Implicit‐solvent models are widely used to study the electrostatics in dissolved biomolecules, which are parameterized using force fields. Standard force fields treat the charge distribution with point charges; however, other force fields have emerged which offer a more realistic description by considering polarizability. In this work, we present the implementation of the polarizable and multipolar force field atomic multipole optimized energetics for biomolecular applications (AMOEBA), in the boundary integral Poisson–Boltzmann solver PyGBe. Previous work from other researchers coupled AMOEBA with the finite‐difference solver APBS, and found difficulties to effectively transfer the multipolar charge description to the mesh. A boundary integral formulation treats the charge distribution analytically, overlooking such limitations. This becomes particularly important in simulations that need high accuracy, for example, when the quantity of interest is the difference between solvation energies obtained from separate calculations, like happens for binding energy. We present verification and validation results of our software, compare it with the implementation on APBS, and assess the efficiency of AMOEBA and classical point‐charge force fields in a Poisson–Boltzmann solver. We found that a boundary integral approach performs similarly to a volumetric method on CPU. Also, we present a GPU implementation of our solver. Moreover, with a boundary element method, the mesh density to correctly resolve the electrostatic potential is the same for standard point‐charge and multipolar force fields. Finally, we saw that for binding energy calculations, a boundary integral approach presents more consistent results than a finite difference approximation for multipolar force fields. © 2019 Wiley Periodicals, Inc.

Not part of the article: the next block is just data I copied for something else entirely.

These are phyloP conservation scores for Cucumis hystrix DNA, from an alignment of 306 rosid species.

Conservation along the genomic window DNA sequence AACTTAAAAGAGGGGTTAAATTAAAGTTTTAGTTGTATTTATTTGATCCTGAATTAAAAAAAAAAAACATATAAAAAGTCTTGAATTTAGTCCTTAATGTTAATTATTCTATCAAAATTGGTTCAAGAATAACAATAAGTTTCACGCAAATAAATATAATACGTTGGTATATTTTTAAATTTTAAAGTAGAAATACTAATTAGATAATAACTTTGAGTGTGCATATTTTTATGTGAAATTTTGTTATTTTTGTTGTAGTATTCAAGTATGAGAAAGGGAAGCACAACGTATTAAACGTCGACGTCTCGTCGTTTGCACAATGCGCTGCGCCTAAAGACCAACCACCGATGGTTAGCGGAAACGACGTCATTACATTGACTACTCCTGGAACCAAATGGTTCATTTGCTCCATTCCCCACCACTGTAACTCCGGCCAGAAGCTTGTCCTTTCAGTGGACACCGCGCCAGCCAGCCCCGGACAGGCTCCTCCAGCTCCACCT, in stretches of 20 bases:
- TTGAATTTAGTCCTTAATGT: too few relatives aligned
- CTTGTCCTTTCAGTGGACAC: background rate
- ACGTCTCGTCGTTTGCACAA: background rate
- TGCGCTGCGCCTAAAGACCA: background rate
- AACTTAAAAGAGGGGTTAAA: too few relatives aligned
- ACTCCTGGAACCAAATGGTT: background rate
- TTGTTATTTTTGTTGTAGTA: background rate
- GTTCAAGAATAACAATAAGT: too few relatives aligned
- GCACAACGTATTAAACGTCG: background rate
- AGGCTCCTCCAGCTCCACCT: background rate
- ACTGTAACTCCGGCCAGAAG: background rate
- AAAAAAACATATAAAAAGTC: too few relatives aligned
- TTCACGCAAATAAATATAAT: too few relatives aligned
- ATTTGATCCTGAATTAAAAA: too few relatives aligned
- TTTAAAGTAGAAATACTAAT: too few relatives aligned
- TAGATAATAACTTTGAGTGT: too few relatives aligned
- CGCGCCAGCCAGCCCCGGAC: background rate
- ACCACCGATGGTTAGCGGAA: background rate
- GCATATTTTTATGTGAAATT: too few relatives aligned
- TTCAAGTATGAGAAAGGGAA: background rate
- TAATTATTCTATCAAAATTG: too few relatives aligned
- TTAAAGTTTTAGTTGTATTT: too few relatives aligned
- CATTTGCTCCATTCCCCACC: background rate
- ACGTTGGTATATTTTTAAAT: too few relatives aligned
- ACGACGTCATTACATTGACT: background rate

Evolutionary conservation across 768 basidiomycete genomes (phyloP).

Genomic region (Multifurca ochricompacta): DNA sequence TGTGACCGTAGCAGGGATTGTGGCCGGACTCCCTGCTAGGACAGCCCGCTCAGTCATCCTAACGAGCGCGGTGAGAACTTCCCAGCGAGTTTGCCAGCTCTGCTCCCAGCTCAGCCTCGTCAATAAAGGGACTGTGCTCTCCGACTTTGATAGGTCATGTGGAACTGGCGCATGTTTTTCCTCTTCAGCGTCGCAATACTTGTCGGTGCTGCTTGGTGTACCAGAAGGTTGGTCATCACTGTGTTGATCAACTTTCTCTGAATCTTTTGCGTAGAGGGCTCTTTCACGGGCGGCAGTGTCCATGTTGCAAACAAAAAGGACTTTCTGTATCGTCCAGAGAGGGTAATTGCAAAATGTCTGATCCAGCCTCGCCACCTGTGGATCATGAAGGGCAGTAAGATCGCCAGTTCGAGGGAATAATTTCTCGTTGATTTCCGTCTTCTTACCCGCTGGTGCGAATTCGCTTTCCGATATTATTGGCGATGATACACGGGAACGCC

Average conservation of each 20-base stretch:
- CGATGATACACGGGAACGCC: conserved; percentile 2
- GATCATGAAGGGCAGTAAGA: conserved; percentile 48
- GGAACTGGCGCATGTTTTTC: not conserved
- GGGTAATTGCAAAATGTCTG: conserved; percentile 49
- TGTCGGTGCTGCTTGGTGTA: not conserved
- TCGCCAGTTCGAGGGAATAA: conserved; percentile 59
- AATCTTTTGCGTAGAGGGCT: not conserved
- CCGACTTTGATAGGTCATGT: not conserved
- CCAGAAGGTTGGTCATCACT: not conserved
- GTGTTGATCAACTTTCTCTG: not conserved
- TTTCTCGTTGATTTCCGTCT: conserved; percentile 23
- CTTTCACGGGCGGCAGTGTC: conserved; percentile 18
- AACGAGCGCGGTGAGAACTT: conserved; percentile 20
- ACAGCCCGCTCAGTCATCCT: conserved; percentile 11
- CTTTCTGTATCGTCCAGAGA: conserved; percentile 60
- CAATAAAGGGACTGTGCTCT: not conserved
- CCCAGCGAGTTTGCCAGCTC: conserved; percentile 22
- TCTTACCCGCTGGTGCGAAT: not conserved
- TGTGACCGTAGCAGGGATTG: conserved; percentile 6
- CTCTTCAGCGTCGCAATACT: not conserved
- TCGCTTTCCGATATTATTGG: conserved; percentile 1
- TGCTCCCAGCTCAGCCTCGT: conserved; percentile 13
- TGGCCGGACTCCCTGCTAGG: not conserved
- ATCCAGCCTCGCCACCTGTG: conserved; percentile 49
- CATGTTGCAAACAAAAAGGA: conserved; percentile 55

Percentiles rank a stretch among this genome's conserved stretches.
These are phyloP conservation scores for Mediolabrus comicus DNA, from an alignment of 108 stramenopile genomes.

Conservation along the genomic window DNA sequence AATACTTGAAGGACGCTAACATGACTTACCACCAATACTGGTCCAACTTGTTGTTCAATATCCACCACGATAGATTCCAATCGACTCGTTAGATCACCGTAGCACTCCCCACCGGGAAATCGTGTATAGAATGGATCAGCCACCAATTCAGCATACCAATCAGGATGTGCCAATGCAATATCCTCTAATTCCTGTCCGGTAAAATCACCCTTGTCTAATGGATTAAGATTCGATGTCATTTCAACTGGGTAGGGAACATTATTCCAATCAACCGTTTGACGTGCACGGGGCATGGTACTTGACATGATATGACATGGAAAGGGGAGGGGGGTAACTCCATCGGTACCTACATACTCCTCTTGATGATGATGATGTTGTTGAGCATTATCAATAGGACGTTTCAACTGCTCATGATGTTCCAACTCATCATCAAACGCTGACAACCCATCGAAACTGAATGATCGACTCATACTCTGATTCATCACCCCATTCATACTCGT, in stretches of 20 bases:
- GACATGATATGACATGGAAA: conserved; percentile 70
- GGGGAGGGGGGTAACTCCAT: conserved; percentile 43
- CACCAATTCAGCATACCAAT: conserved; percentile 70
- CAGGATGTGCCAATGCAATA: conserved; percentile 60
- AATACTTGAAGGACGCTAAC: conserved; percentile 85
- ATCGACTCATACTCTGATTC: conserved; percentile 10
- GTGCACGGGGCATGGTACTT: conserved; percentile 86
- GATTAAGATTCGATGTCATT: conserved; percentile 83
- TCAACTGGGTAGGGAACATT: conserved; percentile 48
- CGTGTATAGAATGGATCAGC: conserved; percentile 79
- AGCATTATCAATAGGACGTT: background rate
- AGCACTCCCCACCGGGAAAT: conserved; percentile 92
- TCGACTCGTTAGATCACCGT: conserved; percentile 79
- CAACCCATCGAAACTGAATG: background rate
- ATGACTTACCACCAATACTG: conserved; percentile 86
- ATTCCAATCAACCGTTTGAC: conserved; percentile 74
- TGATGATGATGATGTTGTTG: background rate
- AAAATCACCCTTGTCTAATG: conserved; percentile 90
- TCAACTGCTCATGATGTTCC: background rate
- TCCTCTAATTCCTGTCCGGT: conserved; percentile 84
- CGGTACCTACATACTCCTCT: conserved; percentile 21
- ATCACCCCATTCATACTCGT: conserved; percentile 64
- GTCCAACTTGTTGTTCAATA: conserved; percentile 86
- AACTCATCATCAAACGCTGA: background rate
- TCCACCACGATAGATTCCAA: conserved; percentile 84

Journal of Computational Chemistry – Wiley
Published: May 5, 2019
Keywords: ; ; ; ;
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